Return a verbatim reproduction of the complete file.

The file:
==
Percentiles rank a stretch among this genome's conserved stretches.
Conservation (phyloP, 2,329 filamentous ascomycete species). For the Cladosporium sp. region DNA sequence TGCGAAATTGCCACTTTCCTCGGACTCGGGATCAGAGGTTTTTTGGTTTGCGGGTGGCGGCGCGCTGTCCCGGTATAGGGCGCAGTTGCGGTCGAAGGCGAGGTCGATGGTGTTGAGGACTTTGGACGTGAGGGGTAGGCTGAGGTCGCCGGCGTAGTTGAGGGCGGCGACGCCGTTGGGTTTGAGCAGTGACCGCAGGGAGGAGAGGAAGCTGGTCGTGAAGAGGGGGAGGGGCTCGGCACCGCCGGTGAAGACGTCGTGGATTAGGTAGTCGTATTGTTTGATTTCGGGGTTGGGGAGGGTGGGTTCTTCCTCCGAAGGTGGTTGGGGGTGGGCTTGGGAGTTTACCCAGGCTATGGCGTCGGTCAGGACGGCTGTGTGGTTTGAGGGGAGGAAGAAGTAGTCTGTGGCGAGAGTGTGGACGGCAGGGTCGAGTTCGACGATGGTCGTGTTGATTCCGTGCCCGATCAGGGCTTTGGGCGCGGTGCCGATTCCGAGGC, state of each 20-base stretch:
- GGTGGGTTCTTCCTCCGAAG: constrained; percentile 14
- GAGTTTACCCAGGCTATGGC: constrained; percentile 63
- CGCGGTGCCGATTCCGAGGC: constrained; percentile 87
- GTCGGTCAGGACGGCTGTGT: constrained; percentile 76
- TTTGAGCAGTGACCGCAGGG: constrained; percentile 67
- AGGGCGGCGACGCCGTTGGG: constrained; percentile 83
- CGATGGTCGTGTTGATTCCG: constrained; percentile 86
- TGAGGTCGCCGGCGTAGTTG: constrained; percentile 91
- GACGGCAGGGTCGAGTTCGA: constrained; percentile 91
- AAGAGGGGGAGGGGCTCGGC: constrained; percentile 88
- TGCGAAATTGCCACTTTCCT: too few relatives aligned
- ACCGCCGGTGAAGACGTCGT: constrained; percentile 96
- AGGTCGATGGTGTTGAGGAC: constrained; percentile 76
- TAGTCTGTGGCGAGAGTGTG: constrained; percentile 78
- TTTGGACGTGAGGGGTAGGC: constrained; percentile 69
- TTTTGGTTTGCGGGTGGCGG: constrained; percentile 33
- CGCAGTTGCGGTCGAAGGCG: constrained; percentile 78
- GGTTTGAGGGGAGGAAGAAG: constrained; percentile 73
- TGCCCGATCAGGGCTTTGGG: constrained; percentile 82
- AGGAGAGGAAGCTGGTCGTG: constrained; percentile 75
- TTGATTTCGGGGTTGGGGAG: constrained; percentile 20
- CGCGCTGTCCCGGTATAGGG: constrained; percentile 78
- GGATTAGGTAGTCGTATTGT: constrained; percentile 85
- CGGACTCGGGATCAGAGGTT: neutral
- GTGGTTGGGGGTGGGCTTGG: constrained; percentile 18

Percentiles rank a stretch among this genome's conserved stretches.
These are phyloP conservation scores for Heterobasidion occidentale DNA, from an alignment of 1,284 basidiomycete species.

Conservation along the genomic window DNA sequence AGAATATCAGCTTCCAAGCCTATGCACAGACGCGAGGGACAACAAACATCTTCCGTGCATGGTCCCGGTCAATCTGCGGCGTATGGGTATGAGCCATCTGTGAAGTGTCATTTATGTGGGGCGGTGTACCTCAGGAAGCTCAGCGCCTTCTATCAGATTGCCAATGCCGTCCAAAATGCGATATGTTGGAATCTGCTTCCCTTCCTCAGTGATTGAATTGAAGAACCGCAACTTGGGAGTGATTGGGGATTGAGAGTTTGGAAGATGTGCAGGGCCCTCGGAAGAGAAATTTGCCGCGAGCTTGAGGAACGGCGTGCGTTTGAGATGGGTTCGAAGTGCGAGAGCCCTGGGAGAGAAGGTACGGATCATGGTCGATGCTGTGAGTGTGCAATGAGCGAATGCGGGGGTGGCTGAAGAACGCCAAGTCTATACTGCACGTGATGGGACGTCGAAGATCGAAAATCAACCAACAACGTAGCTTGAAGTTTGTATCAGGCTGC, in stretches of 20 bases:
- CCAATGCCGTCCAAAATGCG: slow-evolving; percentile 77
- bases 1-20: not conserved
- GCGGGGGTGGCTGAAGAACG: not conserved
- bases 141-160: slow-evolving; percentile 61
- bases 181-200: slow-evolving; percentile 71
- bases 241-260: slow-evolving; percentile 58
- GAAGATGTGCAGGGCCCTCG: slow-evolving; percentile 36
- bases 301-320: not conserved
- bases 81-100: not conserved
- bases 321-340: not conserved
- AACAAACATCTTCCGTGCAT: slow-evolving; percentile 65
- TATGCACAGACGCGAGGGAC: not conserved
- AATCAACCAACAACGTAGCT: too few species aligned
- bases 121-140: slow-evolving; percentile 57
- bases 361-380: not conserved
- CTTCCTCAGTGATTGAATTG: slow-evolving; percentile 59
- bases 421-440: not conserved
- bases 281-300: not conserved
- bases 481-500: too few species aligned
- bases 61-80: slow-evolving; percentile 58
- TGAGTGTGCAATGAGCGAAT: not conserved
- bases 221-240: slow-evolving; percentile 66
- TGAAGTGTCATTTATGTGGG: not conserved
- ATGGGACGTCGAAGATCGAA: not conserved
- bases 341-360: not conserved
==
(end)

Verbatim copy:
Percentiles rank a stretch among this genome's conserved stretches.
Conservation (phyloP, 2,329 filamentous ascomycete species). For the Cladosporium sp. region DNA sequence TGCGAAATTGCCACTTTCCTCGGACTCGGGATCAGAGGTTTTTTGGTTTGCGGGTGGCGGCGCGCTGTCCCGGTATAGGGCGCAGTTGCGGTCGAAGGCGAGGTCGATGGTGTTGAGGACTTTGGACGTGAGGGGTAGGCTGAGGTCGCCGGCGTAGTTGAGGGCGGCGACGCCGTTGGGTTTGAGCAGTGACCGCAGGGAGGAGAGGAAGCTGGTCGTGAAGAGGGGGAGGGGCTCGGCACCGCCGGTGAAGACGTCGTGGATTAGGTAGTCGTATTGTTTGATTTCGGGGTTGGGGAGGGTGGGTTCTTCCTCCGAAGGTGGTTGGGGGTGGGCTTGGGAGTTTACCCAGGCTATGGCGTCGGTCAGGACGGCTGTGTGGTTTGAGGGGAGGAAGAAGTAGTCTGTGGCGAGAGTGTGGACGGCAGGGTCGAGTTCGACGATGGTCGTGTTGATTCCGTGCCCGATCAGGGCTTTGGGCGCGGTGCCGATTCCGAGGC, state of each 20-base stretch:
- GGTGGGTTCTTCCTCCGAAG: constrained; percentile 14
- GAGTTTACCCAGGCTATGGC: constrained; percentile 63
- CGCGGTGCCGATTCCGAGGC: constrained; percentile 87
- GTCGGTCAGGACGGCTGTGT: constrained; percentile 76
- TTTGAGCAGTGACCGCAGGG: constrained; percentile 67
- AGGGCGGCGACGCCGTTGGG: constrained; percentile 83
- CGATGGTCGTGTTGATTCCG: constrained; percentile 86
- TGAGGTCGCCGGCGTAGTTG: constrained; percentile 91
- GACGGCAGGGTCGAGTTCGA: constrained; percentile 91
- AAGAGGGGGAGGGGCTCGGC: constrained; percentile 88
- TGCGAAATTGCCACTTTCCT: too few relatives aligned
- ACCGCCGGTGAAGACGTCGT: constrained; percentile 96
- AGGTCGATGGTGTTGAGGAC: constrained; percentile 76
- TAGTCTGTGGCGAGAGTGTG: constrained; percentile 78
- TTTGGACGTGAGGGGTAGGC: constrained; percentile 69
- TTTTGGTTTGCGGGTGGCGG: constrained; percentile 33
- CGCAGTTGCGGTCGAAGGCG: constrained; percentile 78
- GGTTTGAGGGGAGGAAGAAG: constrained; percentile 73
- TGCCCGATCAGGGCTTTGGG: constrained; percentile 82
- AGGAGAGGAAGCTGGTCGTG: constrained; percentile 75
- TTGATTTCGGGGTTGGGGAG: constrained; percentile 20
- CGCGCTGTCCCGGTATAGGG: constrained; percentile 78
- GGATTAGGTAGTCGTATTGT: constrained; percentile 85
- CGGACTCGGGATCAGAGGTT: neutral
- GTGGTTGGGGGTGGGCTTGG: constrained; percentile 18

Percentiles rank a stretch among this genome's conserved stretches.
These are phyloP conservation scores for Heterobasidion occidentale DNA, from an alignment of 1,284 basidiomycete species.

Conservation along the genomic window DNA sequence AGAATATCAGCTTCCAAGCCTATGCACAGACGCGAGGGACAACAAACATCTTCCGTGCATGGTCCCGGTCAATCTGCGGCGTATGGGTATGAGCCATCTGTGAAGTGTCATTTATGTGGGGCGGTGTACCTCAGGAAGCTCAGCGCCTTCTATCAGATTGCCAATGCCGTCCAAAATGCGATATGTTGGAATCTGCTTCCCTTCCTCAGTGATTGAATTGAAGAACCGCAACTTGGGAGTGATTGGGGATTGAGAGTTTGGAAGATGTGCAGGGCCCTCGGAAGAGAAATTTGCCGCGAGCTTGAGGAACGGCGTGCGTTTGAGATGGGTTCGAAGTGCGAGAGCCCTGGGAGAGAAGGTACGGATCATGGTCGATGCTGTGAGTGTGCAATGAGCGAATGCGGGGGTGGCTGAAGAACGCCAAGTCTATACTGCACGTGATGGGACGTCGAAGATCGAAAATCAACCAACAACGTAGCTTGAAGTTTGTATCAGGCTGC, in stretches of 20 bases:
- CCAATGCCGTCCAAAATGCG: slow-evolving; percentile 77
- bases 1-20: not conserved
- GCGGGGGTGGCTGAAGAACG: not conserved
- bases 141-160: slow-evolving; percentile 61
- bases 181-200: slow-evolving; percentile 71
- bases 241-260: slow-evolving; percentile 58
- GAAGATGTGCAGGGCCCTCG: slow-evolving; percentile 36
- bases 301-320: not conserved
- bases 81-100: not conserved
- bases 321-340: not conserved
- AACAAACATCTTCCGTGCAT: slow-evolving; percentile 65
- TATGCACAGACGCGAGGGAC: not conserved
- AATCAACCAACAACGTAGCT: too few species aligned
- bases 121-140: slow-evolving; percentile 57
- bases 361-380: not conserved
- CTTCCTCAGTGATTGAATTG: slow-evolving; percentile 59
- bases 421-440: not conserved
- bases 281-300: not conserved
- bases 481-500: too few species aligned
- bases 61-80: slow-evolving; percentile 58
- TGAGTGTGCAATGAGCGAAT: not conserved
- bases 221-240: slow-evolving; percentile 66
- TGAAGTGTCATTTATGTGGG: not conserved
- ATGGGACGTCGAAGATCGAA: not conserved
- bases 341-360: not conserved